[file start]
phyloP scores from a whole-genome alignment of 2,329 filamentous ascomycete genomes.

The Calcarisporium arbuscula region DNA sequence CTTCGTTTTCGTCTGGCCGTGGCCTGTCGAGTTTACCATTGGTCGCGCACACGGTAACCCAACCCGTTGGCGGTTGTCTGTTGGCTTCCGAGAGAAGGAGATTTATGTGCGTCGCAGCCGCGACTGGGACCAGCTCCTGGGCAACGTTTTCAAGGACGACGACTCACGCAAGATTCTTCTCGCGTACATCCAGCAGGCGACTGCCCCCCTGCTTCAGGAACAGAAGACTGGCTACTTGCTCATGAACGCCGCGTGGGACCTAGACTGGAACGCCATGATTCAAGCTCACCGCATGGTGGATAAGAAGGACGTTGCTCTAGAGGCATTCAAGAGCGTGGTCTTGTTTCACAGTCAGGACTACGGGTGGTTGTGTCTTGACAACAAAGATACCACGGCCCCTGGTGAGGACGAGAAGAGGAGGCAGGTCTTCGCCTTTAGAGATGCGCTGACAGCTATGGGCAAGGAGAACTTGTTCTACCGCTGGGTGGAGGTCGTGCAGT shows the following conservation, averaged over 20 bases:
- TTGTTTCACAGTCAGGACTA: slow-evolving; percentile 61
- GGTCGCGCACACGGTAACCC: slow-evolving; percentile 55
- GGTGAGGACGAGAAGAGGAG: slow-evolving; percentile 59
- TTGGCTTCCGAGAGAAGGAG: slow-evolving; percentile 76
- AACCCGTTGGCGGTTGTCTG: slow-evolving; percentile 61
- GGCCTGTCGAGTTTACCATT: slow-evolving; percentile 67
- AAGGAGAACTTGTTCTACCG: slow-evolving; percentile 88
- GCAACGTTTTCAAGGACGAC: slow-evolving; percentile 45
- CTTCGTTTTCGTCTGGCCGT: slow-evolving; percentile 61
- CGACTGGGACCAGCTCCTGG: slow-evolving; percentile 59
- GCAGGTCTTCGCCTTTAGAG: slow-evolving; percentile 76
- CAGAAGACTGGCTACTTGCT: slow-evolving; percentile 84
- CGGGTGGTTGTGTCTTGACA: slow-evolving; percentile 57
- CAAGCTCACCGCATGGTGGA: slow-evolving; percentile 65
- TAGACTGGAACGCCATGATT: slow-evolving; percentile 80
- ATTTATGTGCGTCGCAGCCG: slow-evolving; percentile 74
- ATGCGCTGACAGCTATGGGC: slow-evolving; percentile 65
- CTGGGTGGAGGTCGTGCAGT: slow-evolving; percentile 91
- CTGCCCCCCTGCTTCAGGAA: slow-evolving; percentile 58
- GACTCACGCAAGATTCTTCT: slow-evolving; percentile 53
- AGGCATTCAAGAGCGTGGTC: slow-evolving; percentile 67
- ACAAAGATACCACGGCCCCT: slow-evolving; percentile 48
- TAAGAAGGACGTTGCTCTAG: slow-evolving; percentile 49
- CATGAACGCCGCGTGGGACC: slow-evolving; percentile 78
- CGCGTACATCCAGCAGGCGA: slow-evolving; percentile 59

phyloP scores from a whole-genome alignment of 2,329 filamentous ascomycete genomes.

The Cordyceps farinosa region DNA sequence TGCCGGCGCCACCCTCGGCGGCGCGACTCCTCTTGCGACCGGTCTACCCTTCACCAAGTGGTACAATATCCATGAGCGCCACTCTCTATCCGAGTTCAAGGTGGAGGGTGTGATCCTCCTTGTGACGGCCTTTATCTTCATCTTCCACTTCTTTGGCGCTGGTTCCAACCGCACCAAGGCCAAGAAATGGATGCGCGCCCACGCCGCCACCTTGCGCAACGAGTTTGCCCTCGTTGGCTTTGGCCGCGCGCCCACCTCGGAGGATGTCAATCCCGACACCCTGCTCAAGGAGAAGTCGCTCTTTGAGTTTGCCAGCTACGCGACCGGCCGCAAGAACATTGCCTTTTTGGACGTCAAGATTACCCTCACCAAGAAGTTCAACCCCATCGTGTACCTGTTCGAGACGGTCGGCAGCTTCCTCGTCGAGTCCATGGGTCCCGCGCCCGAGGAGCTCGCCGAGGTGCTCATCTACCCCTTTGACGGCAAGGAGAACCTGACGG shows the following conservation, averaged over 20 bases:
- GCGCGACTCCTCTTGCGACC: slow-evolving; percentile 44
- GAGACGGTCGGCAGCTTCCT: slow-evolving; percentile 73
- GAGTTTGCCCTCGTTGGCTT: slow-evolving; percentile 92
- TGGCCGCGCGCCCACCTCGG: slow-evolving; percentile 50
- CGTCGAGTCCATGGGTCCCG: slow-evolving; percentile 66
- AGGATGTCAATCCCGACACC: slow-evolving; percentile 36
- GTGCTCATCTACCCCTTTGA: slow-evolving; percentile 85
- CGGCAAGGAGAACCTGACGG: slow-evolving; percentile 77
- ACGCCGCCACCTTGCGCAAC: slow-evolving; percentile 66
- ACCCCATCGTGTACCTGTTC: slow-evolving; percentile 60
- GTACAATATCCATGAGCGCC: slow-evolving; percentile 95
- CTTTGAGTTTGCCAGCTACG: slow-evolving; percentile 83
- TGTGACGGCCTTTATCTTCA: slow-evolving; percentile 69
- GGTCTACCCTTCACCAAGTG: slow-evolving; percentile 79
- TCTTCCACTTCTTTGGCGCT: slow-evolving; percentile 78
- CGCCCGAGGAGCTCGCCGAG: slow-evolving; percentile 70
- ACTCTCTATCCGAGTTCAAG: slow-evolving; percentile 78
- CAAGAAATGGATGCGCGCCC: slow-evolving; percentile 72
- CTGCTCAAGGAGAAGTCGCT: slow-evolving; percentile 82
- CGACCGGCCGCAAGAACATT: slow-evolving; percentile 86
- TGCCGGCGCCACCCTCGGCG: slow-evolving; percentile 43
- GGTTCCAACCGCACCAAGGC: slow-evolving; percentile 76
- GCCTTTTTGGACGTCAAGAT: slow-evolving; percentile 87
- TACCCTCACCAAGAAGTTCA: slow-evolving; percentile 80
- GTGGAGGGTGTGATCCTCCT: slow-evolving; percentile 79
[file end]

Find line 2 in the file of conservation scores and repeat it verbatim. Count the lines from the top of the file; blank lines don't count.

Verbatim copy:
The Calcarisporium arbuscula region DNA sequence CTTCGTTTTCGTCTGGCCGTGGCCTGTCGAGTTTACCATTGGTCGCGCACACGGTAACCCAACCCGTTGGCGGTTGTCTGTTGGCTTCCGAGAGAAGGAGATTTATGTGCGTCGCAGCCGCGACTGGGACCAGCTCCTGGGCAACGTTTTCAAGGACGACGACTCACGCAAGATTCTTCTCGCGTACATCCAGCAGGCGACTGCCCCCCTGCTTCAGGAACAGAAGACTGGCTACTTGCTCATGAACGCCGCGTGGGACCTAGACTGGAACGCCATGATTCAAGCTCACCGCATGGTGGATAAGAAGGACGTTGCTCTAGAGGCATTCAAGAGCGTGGTCTTGTTTCACAGTCAGGACTACGGGTGGTTGTGTCTTGACAACAAAGATACCACGGCCCCTGGTGAGGACGAGAAGAGGAGGCAGGTCTTCGCCTTTAGAGATGCGCTGACAGCTATGGGCAAGGAGAACTTGTTCTACCGCTGGGTGGAGGTCGTGCAGT shows the following conservation, averaged over 20 bases: